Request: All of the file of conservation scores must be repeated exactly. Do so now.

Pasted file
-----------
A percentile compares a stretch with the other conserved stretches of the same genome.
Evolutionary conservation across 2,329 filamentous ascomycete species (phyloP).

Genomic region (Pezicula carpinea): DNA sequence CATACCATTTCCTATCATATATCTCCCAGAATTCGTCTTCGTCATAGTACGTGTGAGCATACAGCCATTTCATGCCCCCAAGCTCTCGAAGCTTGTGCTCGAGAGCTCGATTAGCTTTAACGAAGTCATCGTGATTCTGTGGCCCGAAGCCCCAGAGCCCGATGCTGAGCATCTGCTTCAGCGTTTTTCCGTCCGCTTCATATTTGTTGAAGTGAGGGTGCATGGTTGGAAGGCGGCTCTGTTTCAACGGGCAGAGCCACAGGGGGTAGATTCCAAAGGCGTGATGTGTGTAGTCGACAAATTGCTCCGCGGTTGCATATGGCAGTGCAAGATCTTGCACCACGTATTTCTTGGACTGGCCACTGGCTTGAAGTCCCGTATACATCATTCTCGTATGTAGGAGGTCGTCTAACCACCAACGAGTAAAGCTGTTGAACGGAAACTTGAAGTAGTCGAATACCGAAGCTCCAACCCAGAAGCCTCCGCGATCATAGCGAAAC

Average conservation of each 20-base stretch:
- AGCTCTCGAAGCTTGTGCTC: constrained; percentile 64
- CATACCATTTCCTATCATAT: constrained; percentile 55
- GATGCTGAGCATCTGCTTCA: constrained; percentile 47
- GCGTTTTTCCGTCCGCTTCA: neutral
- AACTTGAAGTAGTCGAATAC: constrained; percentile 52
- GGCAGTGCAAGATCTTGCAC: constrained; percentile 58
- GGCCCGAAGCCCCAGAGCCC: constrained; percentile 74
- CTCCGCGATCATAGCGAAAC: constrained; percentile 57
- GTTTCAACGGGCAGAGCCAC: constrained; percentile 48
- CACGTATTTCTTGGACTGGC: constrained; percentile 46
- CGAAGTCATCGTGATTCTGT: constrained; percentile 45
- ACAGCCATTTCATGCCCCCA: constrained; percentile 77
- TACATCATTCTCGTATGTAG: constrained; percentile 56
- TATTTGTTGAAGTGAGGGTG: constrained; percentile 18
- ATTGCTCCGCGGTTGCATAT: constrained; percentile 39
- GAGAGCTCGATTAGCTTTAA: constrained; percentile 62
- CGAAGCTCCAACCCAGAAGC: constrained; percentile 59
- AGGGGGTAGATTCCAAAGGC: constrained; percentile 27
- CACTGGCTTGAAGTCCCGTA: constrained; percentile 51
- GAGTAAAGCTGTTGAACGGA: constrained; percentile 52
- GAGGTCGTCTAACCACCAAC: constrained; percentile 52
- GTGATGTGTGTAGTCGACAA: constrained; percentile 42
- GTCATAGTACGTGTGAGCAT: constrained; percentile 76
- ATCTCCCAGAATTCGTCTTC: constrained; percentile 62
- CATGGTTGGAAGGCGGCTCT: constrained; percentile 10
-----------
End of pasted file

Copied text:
A percentile compares a stretch with the other conserved stretches of the same genome.
Evolutionary conservation across 2,329 filamentous ascomycete species (phyloP).

Genomic region (Pezicula carpinea): DNA sequence CATACCATTTCCTATCATATATCTCCCAGAATTCGTCTTCGTCATAGTACGTGTGAGCATACAGCCATTTCATGCCCCCAAGCTCTCGAAGCTTGTGCTCGAGAGCTCGATTAGCTTTAACGAAGTCATCGTGATTCTGTGGCCCGAAGCCCCAGAGCCCGATGCTGAGCATCTGCTTCAGCGTTTTTCCGTCCGCTTCATATTTGTTGAAGTGAGGGTGCATGGTTGGAAGGCGGCTCTGTTTCAACGGGCAGAGCCACAGGGGGTAGATTCCAAAGGCGTGATGTGTGTAGTCGACAAATTGCTCCGCGGTTGCATATGGCAGTGCAAGATCTTGCACCACGTATTTCTTGGACTGGCCACTGGCTTGAAGTCCCGTATACATCATTCTCGTATGTAGGAGGTCGTCTAACCACCAACGAGTAAAGCTGTTGAACGGAAACTTGAAGTAGTCGAATACCGAAGCTCCAACCCAGAAGCCTCCGCGATCATAGCGAAAC

Average conservation of each 20-base stretch:
- AGCTCTCGAAGCTTGTGCTC: constrained; percentile 64
- CATACCATTTCCTATCATAT: constrained; percentile 55
- GATGCTGAGCATCTGCTTCA: constrained; percentile 47
- GCGTTTTTCCGTCCGCTTCA: neutral
- AACTTGAAGTAGTCGAATAC: constrained; percentile 52
- GGCAGTGCAAGATCTTGCAC: constrained; percentile 58
- GGCCCGAAGCCCCAGAGCCC: constrained; percentile 74
- CTCCGCGATCATAGCGAAAC: constrained; percentile 57
- GTTTCAACGGGCAGAGCCAC: constrained; percentile 48
- CACGTATTTCTTGGACTGGC: constrained; percentile 46
- CGAAGTCATCGTGATTCTGT: constrained; percentile 45
- ACAGCCATTTCATGCCCCCA: constrained; percentile 77
- TACATCATTCTCGTATGTAG: constrained; percentile 56
- TATTTGTTGAAGTGAGGGTG: constrained; percentile 18
- ATTGCTCCGCGGTTGCATAT: constrained; percentile 39
- GAGAGCTCGATTAGCTTTAA: constrained; percentile 62
- CGAAGCTCCAACCCAGAAGC: constrained; percentile 59
- AGGGGGTAGATTCCAAAGGC: constrained; percentile 27
- CACTGGCTTGAAGTCCCGTA: constrained; percentile 51
- GAGTAAAGCTGTTGAACGGA: constrained; percentile 52
- GAGGTCGTCTAACCACCAAC: constrained; percentile 52
- GTGATGTGTGTAGTCGACAA: constrained; percentile 42
- GTCATAGTACGTGTGAGCAT: constrained; percentile 76
- ATCTCCCAGAATTCGTCTTC: constrained; percentile 62
- CATGGTTGGAAGGCGGCTCT: constrained; percentile 10